Playing for another upset, GOP presidential candidate Rick Santorum urged conservatives Friday to further upend the nominating contest by putting Illinois in his column.
Swamped in the state’s ad battle, Santorum told thousands in a Christian high school’s gymnasium that they can “shake up this race like no state can shake it up.”
The former Pennsylvania senator appealed to social and tea party conservatives to take out their frustration in a place where the Republican Party has had a poor track record and tilts toward the moderate.
“No one is expecting us to do well here in Illinois,” he said.
Santorum said voters might not see him on TV as much as rival Mitt Romney but that they can expect to be flooded with calls and other pleas for votes before Tuesday’s primary.
Santorum was spending the first of two days campaigning in President Barack Obama’s home state. Santorum has local ties, too — he graduated from a suburban Catholic high school not far from the site of his Friday night rally.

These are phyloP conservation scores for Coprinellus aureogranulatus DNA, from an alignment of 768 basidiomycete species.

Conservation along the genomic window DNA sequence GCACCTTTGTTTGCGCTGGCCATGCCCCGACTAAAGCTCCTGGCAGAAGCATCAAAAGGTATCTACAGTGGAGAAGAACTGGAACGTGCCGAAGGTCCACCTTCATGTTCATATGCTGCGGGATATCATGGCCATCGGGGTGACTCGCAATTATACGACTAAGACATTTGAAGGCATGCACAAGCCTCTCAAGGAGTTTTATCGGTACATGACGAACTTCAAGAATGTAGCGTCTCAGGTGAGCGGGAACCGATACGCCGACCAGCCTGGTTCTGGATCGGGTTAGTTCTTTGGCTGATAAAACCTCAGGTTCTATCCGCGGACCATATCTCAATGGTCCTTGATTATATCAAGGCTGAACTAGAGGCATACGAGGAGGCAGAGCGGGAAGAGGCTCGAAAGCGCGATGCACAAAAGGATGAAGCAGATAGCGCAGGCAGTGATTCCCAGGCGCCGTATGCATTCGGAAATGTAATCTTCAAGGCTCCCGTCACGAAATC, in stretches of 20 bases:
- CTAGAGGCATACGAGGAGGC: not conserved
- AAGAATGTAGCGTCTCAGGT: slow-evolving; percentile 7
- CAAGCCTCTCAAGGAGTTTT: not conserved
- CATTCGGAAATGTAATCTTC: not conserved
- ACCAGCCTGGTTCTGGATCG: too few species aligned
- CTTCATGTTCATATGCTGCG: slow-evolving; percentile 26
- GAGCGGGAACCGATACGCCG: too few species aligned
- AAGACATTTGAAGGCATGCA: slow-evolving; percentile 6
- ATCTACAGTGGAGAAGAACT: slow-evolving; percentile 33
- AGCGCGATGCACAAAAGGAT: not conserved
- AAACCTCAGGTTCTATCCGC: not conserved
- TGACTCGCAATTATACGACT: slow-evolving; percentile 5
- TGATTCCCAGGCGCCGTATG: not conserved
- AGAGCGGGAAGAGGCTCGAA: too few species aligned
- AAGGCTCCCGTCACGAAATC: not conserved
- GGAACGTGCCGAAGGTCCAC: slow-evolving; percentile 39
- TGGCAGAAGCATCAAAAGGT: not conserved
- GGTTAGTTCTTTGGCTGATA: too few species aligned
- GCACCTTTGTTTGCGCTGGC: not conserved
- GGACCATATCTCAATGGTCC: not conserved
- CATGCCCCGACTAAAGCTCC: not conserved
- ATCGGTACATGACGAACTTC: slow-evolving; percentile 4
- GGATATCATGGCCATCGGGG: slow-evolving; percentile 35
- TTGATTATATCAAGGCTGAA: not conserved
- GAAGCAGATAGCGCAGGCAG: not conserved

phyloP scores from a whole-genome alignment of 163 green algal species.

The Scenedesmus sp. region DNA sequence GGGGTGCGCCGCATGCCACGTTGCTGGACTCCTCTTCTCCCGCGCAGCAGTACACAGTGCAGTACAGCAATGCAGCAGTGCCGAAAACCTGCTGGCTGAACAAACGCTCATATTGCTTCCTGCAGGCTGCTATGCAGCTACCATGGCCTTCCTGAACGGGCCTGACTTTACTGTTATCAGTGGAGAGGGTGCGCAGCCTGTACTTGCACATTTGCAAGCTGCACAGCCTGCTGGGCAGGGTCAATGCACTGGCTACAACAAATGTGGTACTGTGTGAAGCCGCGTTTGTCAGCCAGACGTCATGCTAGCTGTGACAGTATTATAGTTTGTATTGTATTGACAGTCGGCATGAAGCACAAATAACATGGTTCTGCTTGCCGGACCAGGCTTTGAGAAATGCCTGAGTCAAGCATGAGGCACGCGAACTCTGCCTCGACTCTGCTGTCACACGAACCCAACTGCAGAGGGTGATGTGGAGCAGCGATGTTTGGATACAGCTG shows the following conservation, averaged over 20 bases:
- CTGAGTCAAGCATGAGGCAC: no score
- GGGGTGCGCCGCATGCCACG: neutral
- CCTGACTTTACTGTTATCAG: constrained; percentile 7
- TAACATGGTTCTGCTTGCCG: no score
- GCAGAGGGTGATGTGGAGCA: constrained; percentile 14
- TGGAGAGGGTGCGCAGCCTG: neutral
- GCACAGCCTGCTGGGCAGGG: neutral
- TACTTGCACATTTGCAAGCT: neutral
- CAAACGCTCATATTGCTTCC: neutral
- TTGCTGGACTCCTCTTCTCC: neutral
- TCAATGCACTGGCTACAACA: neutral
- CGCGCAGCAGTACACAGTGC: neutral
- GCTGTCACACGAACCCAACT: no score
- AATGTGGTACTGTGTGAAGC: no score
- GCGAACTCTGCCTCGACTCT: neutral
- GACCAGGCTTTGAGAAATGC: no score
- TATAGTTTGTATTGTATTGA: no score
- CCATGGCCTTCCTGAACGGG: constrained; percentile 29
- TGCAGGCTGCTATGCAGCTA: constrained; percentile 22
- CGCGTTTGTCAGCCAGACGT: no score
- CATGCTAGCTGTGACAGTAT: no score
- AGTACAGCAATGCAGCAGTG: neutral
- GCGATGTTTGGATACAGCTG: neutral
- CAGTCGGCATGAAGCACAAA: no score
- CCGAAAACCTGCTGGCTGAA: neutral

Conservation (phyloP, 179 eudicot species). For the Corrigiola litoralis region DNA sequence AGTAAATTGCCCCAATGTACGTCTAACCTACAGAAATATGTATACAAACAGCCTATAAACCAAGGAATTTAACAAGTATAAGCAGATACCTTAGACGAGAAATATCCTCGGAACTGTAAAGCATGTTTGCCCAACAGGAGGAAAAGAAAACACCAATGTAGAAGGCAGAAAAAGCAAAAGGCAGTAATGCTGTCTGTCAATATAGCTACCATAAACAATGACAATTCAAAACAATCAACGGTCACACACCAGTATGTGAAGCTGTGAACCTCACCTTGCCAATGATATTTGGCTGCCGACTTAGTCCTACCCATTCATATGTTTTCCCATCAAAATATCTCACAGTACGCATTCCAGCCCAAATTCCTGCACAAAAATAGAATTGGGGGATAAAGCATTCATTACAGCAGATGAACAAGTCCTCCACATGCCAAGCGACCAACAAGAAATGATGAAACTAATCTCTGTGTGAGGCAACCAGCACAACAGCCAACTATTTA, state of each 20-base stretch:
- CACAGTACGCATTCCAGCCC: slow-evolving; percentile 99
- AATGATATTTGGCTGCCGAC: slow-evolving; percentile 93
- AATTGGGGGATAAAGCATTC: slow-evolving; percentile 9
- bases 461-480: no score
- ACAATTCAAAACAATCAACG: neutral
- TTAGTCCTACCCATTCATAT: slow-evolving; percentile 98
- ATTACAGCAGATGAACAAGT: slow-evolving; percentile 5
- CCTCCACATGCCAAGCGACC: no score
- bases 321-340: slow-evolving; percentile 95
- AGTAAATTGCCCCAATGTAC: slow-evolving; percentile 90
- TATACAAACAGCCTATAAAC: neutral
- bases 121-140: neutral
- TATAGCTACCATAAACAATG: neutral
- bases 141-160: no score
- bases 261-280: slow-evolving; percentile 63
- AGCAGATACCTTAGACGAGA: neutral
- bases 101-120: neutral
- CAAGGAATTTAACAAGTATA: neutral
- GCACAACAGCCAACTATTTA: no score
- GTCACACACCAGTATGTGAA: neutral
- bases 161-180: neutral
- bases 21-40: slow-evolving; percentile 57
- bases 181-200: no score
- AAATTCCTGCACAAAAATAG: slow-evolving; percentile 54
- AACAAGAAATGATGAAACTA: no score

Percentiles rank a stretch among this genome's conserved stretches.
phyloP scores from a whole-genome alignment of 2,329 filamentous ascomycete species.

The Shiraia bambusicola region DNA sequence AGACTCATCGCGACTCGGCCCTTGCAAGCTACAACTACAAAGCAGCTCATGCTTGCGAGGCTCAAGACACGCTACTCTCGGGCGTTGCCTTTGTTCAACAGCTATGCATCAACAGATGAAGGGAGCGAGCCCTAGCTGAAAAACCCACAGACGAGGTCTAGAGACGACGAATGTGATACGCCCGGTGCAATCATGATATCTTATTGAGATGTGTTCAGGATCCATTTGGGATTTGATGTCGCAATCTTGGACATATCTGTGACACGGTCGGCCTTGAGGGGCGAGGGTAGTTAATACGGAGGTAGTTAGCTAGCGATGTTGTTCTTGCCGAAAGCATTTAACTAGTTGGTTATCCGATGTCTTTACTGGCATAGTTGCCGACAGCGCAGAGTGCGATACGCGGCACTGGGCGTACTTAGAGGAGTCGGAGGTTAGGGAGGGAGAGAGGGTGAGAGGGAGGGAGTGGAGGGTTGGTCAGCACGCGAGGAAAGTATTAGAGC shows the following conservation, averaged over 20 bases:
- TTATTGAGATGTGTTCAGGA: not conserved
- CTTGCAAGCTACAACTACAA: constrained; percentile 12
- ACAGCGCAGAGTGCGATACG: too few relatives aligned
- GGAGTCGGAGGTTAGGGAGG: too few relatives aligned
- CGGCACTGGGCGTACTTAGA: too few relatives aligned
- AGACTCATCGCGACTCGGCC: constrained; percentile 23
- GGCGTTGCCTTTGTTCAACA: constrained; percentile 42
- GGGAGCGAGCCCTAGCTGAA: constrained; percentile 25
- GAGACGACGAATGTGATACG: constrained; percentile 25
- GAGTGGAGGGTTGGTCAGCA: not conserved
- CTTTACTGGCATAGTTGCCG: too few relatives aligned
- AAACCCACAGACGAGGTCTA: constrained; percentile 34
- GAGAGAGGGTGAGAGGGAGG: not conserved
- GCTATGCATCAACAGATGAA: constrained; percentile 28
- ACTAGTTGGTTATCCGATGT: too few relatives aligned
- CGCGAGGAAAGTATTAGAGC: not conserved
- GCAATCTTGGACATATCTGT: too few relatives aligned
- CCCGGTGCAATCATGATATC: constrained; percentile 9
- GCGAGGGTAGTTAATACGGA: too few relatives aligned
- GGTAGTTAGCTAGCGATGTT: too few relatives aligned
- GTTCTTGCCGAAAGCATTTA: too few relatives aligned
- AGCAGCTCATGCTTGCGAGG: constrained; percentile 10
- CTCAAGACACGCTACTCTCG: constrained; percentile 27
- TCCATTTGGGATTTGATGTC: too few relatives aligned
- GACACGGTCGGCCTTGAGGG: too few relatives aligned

Obama was a senator from Illinois before leaping to the presidency.
“You have a unique duty here in Illinois to correct a wrong,” Santorum said.
Earlier Friday, Santorum was in Missouri, one of the states that catapulted him into contender status. He won a nonbonding primary in early February with 55 percent of the vote and a sweep of the state’s counties. Missouri Republicans head Saturday to caucuses where potential national convention delegates will be fighting to advance in the process.
Santorum said it’s crucial that they not let one of his breakthrough wins slip away. Romney has the support of many prominent Republicans, including Sen. Roy Blunt.
“You spoke a month ago, you spoke loudly a month ago,” Santorum said during a morning rally at a town theater in Osage Beach, Mo. “We need to win big and decisive. We need to show that that big win a month ago has not dissipated the energy and enthusiasm here in Missouri.”
Santorum starts his day Saturday visiting caucus sites and ends with three stops in southern Illinois, where he needs to do well if he hopes to overtake Romney.
Copyright 2012 The Associated Press